Banks may need Rs 5 lakh cr towards Basel III

Indian banks would need Rs 3,90,000-5,00,000 crore capital over the next six years in the wake of Basel III capital regulations announced by the Reserve Bank of India

Written by ENS Economic Bureau | Mumbai | Published:May 4, 2012 1:04 am

Indian banks would need Rs 3,90,000-5,00,000 crore capital over the next six years in the wake of Basel III capital regulations announced by the Reserve Bank of India (RBI).

Of this,the requirements for common equity would be Rs 1,30,000-2,00,000 crore, additional Tier-I capital of Rs 1,90,000 crore and for Tier-II Rs 100,000 crore,as per initial estimates by bankers and rating agencies.

A sizeable part — around 80 per cent — of the common equity requirement relates to public sector banks (PSBs). Of the PSBs’ total equity requirement,the government’s share would be Rs 30,000-80,000 crore,going by the finance ministry’s current stance of maintaining 58 per cent shareholding in PSBs.

While the equity target may appear easy at first glance,it may not prove to be so eventually,given that the RBI has also introduced loss-absorption features in additional Tier I capital instruments. Given that such features make the instruments quite complex and even risky,the RBI has not allowed banks to raise Tier I capital via retail investors.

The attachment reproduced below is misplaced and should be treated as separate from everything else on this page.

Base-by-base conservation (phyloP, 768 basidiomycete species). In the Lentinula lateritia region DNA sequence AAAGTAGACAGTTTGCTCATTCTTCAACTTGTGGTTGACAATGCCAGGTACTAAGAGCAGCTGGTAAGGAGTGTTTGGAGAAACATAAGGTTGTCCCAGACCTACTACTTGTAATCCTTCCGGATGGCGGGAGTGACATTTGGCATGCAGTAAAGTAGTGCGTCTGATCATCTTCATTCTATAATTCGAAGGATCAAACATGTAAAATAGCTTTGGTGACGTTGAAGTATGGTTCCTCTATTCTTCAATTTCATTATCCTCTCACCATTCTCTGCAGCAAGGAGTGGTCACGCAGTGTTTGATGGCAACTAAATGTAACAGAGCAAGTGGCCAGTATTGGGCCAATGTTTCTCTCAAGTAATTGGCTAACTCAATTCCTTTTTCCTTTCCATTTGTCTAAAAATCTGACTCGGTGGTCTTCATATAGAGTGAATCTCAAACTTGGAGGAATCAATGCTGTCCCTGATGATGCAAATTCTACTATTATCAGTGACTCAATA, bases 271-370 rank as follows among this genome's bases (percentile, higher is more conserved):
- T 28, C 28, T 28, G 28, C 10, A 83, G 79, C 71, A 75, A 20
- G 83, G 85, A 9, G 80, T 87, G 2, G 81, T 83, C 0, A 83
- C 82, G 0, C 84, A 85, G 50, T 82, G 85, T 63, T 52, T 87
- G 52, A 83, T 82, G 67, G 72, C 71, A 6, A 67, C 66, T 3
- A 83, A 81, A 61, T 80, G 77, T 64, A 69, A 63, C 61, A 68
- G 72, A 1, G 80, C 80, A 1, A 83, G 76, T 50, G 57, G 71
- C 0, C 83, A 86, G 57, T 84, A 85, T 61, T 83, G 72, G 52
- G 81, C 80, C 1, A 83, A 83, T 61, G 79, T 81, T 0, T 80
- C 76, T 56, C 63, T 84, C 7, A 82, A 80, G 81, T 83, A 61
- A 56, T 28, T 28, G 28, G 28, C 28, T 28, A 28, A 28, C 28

“In case banks are unable to mobilise the required additional Tier I and the gap is bridged by raising common equity,the incremental equity requirement may go up to as high as Rs 3,20,000-4,00,000 crore over the next six years. In this,the government’s share could be a staggering Rs 1,20,000-1,70,000 crore,” rating firm ICRA said. Indian banks raised over Rs 1,00,000 crore in equity during the period 2007-08 to 2011-12,of which around 54 per cent was mobilised by PSBs and 46 per cent by private banks.

Excluding 2007-08,when some large banks took advantage of the buoyancy in the capital markets to raise around Rs 50,000 crore,the equity raised by banks from 2008-09 to 2001-12 was around Rs 50,000 crore. Of this,around 60 per cent was infused by government and Life Insurance Corporation.

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